We all have our views or perspectives and opinions about what is good and what is bad, what is right and what is wrong. If we get strongly attached to our view and judge others who have a different point of view, there is a strong probability of creating contention and conflict or even enmity. When I am with people whose views are different from my views, I become aware of my point of view that is starting to arise in my mind and let it go. That meansI do not get attached to it or bound by it. I do not want to be trapped by my view that can block or hinder my empathic understanding of the other person's point of view. I believe in having open-minded and open-hearted relationships. When I operate this way our relationship thrives. When I am not trapped by my views,I can respond to the other person more skillfully meaning non-judgmentally, empathicallyand respectfully. The ideal way of freeing myself of my view is to recognize that "whatever comes up is just a mental formation within the mind, just a thought or just a perception." (AjahnPasoma).
RecentlyI had a conversationwith my 75 years old friend who strongly believes that old age is notproductive and not valued in the youth -oriented American culture. Her view is very strong and it has a strong impact on her mental and physical health. I have a different point of view. I know that as we get old we are perceived not productive from economic point of view. I was trying to convince her that she needs to change her point of view as it is affecting her mental and physical health. Out of my concern for helping her I Kept on trying hard to change her self-defeating attitude. As I became awareof how my way of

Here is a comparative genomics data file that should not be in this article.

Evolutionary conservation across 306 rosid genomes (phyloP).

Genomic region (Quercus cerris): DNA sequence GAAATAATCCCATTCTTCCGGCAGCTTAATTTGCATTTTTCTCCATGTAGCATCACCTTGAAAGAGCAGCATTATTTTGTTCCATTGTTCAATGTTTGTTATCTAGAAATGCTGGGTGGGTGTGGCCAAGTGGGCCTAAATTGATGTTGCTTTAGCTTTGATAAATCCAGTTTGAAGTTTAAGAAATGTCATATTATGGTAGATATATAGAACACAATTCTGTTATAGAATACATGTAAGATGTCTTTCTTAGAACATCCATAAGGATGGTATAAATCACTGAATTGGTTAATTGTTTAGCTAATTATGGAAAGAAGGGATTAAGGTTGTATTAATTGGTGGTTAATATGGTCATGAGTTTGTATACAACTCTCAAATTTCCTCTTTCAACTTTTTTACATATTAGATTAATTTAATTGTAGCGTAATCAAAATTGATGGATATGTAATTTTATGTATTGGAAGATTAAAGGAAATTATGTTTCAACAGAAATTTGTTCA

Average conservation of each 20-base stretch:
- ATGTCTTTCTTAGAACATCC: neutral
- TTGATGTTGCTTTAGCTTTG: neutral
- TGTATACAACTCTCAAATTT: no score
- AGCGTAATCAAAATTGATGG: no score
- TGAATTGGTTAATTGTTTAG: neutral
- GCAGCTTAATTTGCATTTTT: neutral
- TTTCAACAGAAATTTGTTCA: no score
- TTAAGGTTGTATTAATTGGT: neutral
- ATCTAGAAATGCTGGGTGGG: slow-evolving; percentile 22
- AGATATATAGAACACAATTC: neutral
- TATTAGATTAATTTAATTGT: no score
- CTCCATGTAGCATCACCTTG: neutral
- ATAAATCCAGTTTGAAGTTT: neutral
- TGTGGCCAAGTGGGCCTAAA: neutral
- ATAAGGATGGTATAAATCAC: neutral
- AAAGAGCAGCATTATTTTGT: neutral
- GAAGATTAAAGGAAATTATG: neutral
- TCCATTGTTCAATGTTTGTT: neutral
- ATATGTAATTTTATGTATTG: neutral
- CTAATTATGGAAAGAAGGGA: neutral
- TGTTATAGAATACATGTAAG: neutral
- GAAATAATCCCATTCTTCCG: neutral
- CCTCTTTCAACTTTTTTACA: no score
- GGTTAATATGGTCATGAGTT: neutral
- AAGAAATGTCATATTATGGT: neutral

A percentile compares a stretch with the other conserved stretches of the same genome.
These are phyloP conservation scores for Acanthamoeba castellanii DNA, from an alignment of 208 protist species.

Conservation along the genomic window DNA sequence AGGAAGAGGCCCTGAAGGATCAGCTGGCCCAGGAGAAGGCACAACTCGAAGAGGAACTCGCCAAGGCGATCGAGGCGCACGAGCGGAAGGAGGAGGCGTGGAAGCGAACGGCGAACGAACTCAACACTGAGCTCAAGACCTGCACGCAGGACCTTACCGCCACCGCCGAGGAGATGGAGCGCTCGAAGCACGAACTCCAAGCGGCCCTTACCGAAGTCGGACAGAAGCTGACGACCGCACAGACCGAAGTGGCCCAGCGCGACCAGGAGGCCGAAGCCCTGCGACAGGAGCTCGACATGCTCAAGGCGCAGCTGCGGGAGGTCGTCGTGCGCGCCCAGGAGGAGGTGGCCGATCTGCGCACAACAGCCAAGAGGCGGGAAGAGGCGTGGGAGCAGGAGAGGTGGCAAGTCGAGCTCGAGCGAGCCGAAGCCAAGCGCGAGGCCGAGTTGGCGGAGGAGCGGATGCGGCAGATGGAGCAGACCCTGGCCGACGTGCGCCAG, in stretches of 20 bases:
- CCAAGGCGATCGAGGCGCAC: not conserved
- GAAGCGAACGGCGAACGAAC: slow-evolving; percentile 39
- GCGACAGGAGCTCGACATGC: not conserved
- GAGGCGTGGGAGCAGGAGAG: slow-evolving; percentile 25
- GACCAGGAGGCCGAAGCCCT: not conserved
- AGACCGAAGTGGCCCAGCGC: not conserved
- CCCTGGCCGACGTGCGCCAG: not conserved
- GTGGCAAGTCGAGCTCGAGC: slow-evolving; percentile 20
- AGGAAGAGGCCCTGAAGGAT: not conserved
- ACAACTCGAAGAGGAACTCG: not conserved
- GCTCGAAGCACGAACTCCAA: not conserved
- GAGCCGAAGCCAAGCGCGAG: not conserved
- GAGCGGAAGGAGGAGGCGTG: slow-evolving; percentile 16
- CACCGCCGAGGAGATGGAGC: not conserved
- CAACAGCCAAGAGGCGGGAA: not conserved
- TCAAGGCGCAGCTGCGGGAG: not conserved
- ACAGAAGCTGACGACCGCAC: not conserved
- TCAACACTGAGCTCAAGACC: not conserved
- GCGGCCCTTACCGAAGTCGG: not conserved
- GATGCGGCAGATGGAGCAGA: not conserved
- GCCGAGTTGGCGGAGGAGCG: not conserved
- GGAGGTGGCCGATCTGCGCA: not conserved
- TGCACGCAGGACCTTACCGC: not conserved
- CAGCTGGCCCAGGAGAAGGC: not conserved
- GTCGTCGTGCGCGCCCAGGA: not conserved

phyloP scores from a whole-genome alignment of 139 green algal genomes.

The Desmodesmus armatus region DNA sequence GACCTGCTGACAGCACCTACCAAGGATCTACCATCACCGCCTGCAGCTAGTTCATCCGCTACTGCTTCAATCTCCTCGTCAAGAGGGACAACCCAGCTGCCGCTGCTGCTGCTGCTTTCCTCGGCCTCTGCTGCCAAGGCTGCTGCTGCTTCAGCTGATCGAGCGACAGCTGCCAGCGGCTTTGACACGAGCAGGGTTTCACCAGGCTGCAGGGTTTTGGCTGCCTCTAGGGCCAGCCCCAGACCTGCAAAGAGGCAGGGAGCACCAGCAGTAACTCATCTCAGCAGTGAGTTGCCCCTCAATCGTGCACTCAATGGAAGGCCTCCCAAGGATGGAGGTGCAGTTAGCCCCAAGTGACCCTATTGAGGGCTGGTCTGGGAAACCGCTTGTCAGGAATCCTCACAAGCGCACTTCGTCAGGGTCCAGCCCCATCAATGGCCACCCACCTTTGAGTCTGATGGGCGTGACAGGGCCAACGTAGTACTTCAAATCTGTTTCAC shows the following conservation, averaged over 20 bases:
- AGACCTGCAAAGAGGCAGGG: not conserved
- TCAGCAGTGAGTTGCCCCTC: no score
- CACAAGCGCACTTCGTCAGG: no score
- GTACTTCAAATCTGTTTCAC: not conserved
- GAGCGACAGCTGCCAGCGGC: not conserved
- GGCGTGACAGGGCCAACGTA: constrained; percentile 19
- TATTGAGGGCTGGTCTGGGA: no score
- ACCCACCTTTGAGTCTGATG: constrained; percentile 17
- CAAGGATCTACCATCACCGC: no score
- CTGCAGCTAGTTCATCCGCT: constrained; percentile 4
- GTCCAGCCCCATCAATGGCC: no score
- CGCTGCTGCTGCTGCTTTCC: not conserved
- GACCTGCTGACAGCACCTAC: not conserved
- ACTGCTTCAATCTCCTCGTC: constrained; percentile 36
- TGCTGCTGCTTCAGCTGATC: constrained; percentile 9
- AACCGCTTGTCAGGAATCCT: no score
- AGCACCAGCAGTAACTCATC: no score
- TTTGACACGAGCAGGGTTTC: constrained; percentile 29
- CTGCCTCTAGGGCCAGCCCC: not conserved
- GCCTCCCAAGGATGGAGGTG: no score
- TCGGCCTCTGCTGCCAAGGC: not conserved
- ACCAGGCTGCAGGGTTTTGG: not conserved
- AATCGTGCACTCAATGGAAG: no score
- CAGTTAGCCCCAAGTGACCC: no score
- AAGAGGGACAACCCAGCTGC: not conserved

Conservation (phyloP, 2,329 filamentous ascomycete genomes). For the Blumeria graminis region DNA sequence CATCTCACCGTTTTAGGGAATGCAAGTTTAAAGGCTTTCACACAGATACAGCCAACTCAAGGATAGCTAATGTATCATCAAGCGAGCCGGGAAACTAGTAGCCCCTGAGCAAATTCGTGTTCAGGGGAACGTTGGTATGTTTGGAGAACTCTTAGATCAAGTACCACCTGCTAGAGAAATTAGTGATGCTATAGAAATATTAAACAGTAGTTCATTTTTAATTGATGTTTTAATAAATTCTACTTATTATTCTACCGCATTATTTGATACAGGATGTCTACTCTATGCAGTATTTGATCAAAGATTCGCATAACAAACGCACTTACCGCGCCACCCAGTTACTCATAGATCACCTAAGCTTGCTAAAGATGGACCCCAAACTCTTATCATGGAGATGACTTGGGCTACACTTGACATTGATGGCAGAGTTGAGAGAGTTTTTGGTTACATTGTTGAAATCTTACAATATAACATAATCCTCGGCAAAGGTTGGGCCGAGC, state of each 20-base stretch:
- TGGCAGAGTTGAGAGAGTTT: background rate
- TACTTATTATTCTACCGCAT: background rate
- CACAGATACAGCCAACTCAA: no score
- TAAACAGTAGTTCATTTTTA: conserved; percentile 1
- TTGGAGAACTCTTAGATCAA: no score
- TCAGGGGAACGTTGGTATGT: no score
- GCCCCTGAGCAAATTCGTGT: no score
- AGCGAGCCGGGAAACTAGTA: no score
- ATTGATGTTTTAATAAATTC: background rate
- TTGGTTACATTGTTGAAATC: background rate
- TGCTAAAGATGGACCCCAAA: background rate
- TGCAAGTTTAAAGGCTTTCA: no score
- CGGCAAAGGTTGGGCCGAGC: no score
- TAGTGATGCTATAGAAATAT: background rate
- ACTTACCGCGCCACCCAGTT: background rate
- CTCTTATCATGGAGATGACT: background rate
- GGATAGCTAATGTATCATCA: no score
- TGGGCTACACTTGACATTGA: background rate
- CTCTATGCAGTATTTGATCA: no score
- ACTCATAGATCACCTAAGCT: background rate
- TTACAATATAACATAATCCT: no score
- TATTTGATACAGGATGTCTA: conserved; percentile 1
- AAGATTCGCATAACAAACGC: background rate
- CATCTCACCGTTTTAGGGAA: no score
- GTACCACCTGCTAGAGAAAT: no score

thinking and communicating was causing a wall between both of us, I consciously let go of my "right" way of thinking. When I did it, my empathy and concernfor her came up in the foreground. And that resulted in strengtheningand enriching our friendship.
I have learned to pay my attention and attachment to my own point of view that can create walls between me and the other person in our relationship. I have also learned to pay my attention to the impact of someone's point of view and behavior on me and not to react to the other. I have learned how to respond wisely in stead of reacting unmindfully. I value authentic and compassionate relationships. These are the building blocks of living peacefully.
May we learn how to be free from our own fixated and locked in perspective that closes the door to peace and harmony!